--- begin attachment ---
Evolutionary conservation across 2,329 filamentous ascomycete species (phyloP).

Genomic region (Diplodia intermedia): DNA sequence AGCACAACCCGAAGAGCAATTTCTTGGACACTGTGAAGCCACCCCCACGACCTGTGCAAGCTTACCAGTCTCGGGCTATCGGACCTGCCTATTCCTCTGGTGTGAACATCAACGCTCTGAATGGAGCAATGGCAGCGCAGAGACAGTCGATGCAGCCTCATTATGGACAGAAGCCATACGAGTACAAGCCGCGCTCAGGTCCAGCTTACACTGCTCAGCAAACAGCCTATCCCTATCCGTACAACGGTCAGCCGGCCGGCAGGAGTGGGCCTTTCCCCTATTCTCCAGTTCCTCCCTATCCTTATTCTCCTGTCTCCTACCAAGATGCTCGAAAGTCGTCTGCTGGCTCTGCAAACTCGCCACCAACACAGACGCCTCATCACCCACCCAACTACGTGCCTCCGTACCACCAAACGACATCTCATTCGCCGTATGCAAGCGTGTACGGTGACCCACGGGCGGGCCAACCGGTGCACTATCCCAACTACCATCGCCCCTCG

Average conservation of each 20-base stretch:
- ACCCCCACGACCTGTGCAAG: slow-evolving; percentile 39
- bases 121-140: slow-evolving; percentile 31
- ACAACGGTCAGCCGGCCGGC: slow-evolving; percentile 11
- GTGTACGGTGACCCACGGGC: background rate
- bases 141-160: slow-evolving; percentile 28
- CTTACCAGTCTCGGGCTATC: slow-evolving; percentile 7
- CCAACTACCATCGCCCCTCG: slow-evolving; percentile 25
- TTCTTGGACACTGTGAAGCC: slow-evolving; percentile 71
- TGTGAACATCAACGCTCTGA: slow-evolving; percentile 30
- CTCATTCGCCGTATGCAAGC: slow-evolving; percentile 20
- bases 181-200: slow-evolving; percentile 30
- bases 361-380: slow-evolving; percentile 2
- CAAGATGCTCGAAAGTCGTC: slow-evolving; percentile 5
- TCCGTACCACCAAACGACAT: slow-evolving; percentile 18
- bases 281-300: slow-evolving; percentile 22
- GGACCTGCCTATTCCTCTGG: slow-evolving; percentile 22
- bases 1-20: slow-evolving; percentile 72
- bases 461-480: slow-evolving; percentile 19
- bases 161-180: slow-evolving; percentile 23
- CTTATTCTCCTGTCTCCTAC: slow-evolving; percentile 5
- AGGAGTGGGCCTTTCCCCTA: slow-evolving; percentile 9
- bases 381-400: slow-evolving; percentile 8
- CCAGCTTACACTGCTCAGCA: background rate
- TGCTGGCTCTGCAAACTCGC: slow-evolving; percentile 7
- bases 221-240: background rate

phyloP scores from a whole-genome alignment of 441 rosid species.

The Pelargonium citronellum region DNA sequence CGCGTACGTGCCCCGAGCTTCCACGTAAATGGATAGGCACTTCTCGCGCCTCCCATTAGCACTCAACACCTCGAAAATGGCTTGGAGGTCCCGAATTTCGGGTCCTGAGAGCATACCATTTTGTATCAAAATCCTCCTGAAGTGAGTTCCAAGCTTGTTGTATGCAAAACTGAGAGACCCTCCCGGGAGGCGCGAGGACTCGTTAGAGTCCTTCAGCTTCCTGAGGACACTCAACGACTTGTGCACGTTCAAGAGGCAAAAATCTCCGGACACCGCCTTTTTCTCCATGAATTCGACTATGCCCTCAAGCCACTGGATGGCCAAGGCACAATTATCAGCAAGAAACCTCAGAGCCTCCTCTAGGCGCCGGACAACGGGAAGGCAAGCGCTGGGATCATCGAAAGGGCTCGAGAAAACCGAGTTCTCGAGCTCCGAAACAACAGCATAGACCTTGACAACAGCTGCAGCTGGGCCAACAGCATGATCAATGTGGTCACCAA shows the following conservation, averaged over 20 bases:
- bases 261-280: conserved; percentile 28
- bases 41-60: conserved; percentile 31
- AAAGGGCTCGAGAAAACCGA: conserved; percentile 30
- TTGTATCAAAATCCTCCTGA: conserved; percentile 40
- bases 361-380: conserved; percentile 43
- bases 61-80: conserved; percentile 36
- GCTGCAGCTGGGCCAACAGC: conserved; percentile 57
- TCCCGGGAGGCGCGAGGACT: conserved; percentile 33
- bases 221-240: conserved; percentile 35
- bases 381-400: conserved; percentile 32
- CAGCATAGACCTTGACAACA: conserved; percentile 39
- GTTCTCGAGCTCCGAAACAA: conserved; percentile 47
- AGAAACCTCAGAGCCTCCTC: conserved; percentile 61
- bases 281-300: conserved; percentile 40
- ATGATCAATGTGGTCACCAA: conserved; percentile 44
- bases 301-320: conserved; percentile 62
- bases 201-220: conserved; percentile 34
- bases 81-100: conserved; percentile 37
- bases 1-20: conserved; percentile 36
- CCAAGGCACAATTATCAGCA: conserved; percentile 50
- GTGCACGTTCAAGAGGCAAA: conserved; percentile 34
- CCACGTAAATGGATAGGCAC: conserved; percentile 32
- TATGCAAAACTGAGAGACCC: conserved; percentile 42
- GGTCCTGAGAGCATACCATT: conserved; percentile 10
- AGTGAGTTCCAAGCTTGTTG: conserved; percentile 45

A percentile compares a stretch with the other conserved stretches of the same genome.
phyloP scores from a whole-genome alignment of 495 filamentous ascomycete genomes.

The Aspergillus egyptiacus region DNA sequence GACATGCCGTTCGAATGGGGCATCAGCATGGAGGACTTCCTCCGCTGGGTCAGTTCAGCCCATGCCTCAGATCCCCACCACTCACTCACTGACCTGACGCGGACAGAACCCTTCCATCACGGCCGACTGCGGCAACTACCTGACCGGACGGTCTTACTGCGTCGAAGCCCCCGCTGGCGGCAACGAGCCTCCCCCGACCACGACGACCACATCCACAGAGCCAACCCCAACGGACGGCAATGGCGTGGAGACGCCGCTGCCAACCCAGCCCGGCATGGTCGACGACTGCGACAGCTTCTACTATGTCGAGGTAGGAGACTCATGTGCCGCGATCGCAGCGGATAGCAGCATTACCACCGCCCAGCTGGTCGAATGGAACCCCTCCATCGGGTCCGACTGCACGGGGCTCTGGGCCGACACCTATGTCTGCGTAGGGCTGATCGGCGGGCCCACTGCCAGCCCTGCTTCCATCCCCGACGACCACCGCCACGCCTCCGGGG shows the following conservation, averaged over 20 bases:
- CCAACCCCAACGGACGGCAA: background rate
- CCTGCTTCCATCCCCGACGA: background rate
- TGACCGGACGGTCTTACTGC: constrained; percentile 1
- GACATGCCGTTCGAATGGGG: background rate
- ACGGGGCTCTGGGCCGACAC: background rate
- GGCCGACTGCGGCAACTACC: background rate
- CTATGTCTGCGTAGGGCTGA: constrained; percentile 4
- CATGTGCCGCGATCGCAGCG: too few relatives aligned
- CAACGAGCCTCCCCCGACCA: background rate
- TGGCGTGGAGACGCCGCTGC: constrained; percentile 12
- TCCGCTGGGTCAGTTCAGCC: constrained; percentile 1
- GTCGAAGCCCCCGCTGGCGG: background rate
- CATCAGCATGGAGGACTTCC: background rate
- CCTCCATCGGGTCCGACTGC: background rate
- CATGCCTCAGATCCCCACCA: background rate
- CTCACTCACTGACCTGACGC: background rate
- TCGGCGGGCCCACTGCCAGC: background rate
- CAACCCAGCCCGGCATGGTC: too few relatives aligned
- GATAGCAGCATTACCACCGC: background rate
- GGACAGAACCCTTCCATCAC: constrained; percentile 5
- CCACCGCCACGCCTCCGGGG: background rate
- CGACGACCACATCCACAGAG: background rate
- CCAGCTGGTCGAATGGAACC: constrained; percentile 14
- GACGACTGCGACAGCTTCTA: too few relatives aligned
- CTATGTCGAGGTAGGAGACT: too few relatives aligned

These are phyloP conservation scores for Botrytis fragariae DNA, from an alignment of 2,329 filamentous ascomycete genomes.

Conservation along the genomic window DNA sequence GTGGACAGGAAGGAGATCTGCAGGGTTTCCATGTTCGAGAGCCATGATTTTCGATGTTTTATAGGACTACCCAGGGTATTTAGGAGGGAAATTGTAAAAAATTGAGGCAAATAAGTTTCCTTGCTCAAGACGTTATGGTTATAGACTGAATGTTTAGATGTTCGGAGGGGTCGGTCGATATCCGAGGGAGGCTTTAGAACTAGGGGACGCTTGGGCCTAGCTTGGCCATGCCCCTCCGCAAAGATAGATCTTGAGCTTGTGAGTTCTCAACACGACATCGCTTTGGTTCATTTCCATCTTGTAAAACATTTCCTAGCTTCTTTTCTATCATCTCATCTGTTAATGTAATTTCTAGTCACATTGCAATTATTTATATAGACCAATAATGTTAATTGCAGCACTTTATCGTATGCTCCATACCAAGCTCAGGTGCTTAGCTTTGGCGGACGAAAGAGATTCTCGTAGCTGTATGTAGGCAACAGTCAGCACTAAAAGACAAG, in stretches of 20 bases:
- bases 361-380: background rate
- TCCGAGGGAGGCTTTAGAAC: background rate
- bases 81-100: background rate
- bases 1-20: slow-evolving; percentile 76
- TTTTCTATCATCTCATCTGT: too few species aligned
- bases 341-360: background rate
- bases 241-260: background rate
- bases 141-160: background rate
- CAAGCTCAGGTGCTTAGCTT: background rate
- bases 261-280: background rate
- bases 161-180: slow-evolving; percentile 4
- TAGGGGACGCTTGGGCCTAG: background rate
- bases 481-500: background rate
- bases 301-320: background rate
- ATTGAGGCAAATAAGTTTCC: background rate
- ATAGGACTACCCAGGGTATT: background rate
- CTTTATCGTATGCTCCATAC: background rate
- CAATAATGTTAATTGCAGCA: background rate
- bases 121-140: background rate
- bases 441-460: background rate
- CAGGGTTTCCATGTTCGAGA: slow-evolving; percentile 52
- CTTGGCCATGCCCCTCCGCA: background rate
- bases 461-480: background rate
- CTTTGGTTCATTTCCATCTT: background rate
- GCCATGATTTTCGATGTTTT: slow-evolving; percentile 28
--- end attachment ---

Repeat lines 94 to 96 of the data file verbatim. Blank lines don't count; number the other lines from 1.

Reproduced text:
- CAAGCTCAGGTGCTTAGCTT: background rate
- bases 261-280: background rate
- bases 161-180: slow-evolving; percentile 4